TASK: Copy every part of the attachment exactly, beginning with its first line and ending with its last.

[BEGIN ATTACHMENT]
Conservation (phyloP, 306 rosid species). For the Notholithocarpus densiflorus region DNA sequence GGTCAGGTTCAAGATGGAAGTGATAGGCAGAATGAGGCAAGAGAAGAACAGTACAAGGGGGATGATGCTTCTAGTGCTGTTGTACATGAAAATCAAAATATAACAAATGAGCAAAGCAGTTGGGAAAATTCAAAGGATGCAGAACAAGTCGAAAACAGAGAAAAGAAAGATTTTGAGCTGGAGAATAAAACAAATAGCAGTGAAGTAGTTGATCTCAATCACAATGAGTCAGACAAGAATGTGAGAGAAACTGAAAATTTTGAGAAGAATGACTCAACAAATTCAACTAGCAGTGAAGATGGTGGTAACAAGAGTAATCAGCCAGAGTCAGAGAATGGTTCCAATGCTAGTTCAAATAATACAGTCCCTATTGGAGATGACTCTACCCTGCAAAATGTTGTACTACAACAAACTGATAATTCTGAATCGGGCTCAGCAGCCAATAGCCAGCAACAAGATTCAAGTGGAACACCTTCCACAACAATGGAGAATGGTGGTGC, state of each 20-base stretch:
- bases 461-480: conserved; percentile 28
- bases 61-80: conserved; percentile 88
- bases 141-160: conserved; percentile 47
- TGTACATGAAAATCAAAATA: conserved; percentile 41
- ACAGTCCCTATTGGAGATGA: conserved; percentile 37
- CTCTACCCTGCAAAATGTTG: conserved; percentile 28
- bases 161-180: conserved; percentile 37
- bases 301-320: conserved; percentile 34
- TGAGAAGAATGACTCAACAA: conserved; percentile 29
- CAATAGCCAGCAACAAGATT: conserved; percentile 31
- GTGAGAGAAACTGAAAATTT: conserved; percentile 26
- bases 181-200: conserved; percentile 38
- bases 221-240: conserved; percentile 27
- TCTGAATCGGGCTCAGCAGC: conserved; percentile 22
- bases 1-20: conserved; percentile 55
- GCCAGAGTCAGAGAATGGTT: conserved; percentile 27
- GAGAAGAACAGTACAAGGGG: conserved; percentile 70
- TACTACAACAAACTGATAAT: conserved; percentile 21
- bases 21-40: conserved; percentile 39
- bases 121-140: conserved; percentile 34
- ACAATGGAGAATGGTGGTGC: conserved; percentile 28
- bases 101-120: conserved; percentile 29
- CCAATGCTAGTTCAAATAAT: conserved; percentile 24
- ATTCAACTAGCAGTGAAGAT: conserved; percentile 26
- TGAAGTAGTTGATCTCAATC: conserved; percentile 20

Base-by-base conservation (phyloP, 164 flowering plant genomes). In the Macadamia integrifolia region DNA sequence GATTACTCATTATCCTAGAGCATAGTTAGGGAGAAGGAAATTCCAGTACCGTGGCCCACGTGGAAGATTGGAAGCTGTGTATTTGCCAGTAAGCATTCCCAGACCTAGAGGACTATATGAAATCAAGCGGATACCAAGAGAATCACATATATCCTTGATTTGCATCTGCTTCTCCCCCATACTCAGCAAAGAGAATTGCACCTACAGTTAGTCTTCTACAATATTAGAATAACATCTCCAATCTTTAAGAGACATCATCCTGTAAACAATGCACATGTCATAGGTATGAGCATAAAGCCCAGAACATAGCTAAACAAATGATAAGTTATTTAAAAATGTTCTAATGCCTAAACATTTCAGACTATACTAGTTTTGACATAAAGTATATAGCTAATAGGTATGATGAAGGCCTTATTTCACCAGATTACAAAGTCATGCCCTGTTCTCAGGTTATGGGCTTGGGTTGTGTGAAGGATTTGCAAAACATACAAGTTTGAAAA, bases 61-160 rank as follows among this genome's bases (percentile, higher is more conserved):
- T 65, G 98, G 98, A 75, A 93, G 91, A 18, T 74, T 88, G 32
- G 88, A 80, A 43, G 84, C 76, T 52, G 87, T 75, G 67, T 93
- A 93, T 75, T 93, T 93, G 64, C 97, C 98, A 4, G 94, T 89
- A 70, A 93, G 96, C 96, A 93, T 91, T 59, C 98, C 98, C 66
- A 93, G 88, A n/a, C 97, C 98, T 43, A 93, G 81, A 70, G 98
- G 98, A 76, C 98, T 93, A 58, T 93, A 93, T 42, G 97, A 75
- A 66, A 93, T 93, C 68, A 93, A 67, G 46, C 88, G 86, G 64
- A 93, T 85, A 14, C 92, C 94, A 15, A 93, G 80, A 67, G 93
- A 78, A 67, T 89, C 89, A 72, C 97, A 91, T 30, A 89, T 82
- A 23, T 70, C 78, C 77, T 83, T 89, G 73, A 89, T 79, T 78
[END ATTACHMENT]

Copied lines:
Conservation (phyloP, 306 rosid species). For the Notholithocarpus densiflorus region DNA sequence GGTCAGGTTCAAGATGGAAGTGATAGGCAGAATGAGGCAAGAGAAGAACAGTACAAGGGGGATGATGCTTCTAGTGCTGTTGTACATGAAAATCAAAATATAACAAATGAGCAAAGCAGTTGGGAAAATTCAAAGGATGCAGAACAAGTCGAAAACAGAGAAAAGAAAGATTTTGAGCTGGAGAATAAAACAAATAGCAGTGAAGTAGTTGATCTCAATCACAATGAGTCAGACAAGAATGTGAGAGAAACTGAAAATTTTGAGAAGAATGACTCAACAAATTCAACTAGCAGTGAAGATGGTGGTAACAAGAGTAATCAGCCAGAGTCAGAGAATGGTTCCAATGCTAGTTCAAATAATACAGTCCCTATTGGAGATGACTCTACCCTGCAAAATGTTGTACTACAACAAACTGATAATTCTGAATCGGGCTCAGCAGCCAATAGCCAGCAACAAGATTCAAGTGGAACACCTTCCACAACAATGGAGAATGGTGGTGC, state of each 20-base stretch:
- bases 461-480: conserved; percentile 28
- bases 61-80: conserved; percentile 88
- bases 141-160: conserved; percentile 47
- TGTACATGAAAATCAAAATA: conserved; percentile 41
- ACAGTCCCTATTGGAGATGA: conserved; percentile 37
- CTCTACCCTGCAAAATGTTG: conserved; percentile 28
- bases 161-180: conserved; percentile 37
- bases 301-320: conserved; percentile 34
- TGAGAAGAATGACTCAACAA: conserved; percentile 29
- CAATAGCCAGCAACAAGATT: conserved; percentile 31
- GTGAGAGAAACTGAAAATTT: conserved; percentile 26
- bases 181-200: conserved; percentile 38
- bases 221-240: conserved; percentile 27
- TCTGAATCGGGCTCAGCAGC: conserved; percentile 22
- bases 1-20: conserved; percentile 55
- GCCAGAGTCAGAGAATGGTT: conserved; percentile 27
- GAGAAGAACAGTACAAGGGG: conserved; percentile 70
- TACTACAACAAACTGATAAT: conserved; percentile 21
- bases 21-40: conserved; percentile 39
- bases 121-140: conserved; percentile 34
- ACAATGGAGAATGGTGGTGC: conserved; percentile 28
- bases 101-120: conserved; percentile 29
- CCAATGCTAGTTCAAATAAT: conserved; percentile 24
- ATTCAACTAGCAGTGAAGAT: conserved; percentile 26
- TGAAGTAGTTGATCTCAATC: conserved; percentile 20

Base-by-base conservation (phyloP, 164 flowering plant genomes). In the Macadamia integrifolia region DNA sequence GATTACTCATTATCCTAGAGCATAGTTAGGGAGAAGGAAATTCCAGTACCGTGGCCCACGTGGAAGATTGGAAGCTGTGTATTTGCCAGTAAGCATTCCCAGACCTAGAGGACTATATGAAATCAAGCGGATACCAAGAGAATCACATATATCCTTGATTTGCATCTGCTTCTCCCCCATACTCAGCAAAGAGAATTGCACCTACAGTTAGTCTTCTACAATATTAGAATAACATCTCCAATCTTTAAGAGACATCATCCTGTAAACAATGCACATGTCATAGGTATGAGCATAAAGCCCAGAACATAGCTAAACAAATGATAAGTTATTTAAAAATGTTCTAATGCCTAAACATTTCAGACTATACTAGTTTTGACATAAAGTATATAGCTAATAGGTATGATGAAGGCCTTATTTCACCAGATTACAAAGTCATGCCCTGTTCTCAGGTTATGGGCTTGGGTTGTGTGAAGGATTTGCAAAACATACAAGTTTGAAAA, bases 61-160 rank as follows among this genome's bases (percentile, higher is more conserved):
- T 65, G 98, G 98, A 75, A 93, G 91, A 18, T 74, T 88, G 32
- G 88, A 80, A 43, G 84, C 76, T 52, G 87, T 75, G 67, T 93
- A 93, T 75, T 93, T 93, G 64, C 97, C 98, A 4, G 94, T 89
- A 70, A 93, G 96, C 96, A 93, T 91, T 59, C 98, C 98, C 66
- A 93, G 88, A n/a, C 97, C 98, T 43, A 93, G 81, A 70, G 98
- G 98, A 76, C 98, T 93, A 58, T 93, A 93, T 42, G 97, A 75
- A 66, A 93, T 93, C 68, A 93, A 67, G 46, C 88, G 86, G 64
- A 93, T 85, A 14, C 92, C 94, A 15, A 93, G 80, A 67, G 93
- A 78, A 67, T 89, C 89, A 72, C 97, A 91, T 30, A 89, T 82
- A 23, T 70, C 78, C 77, T 83, T 89, G 73, A 89, T 79, T 78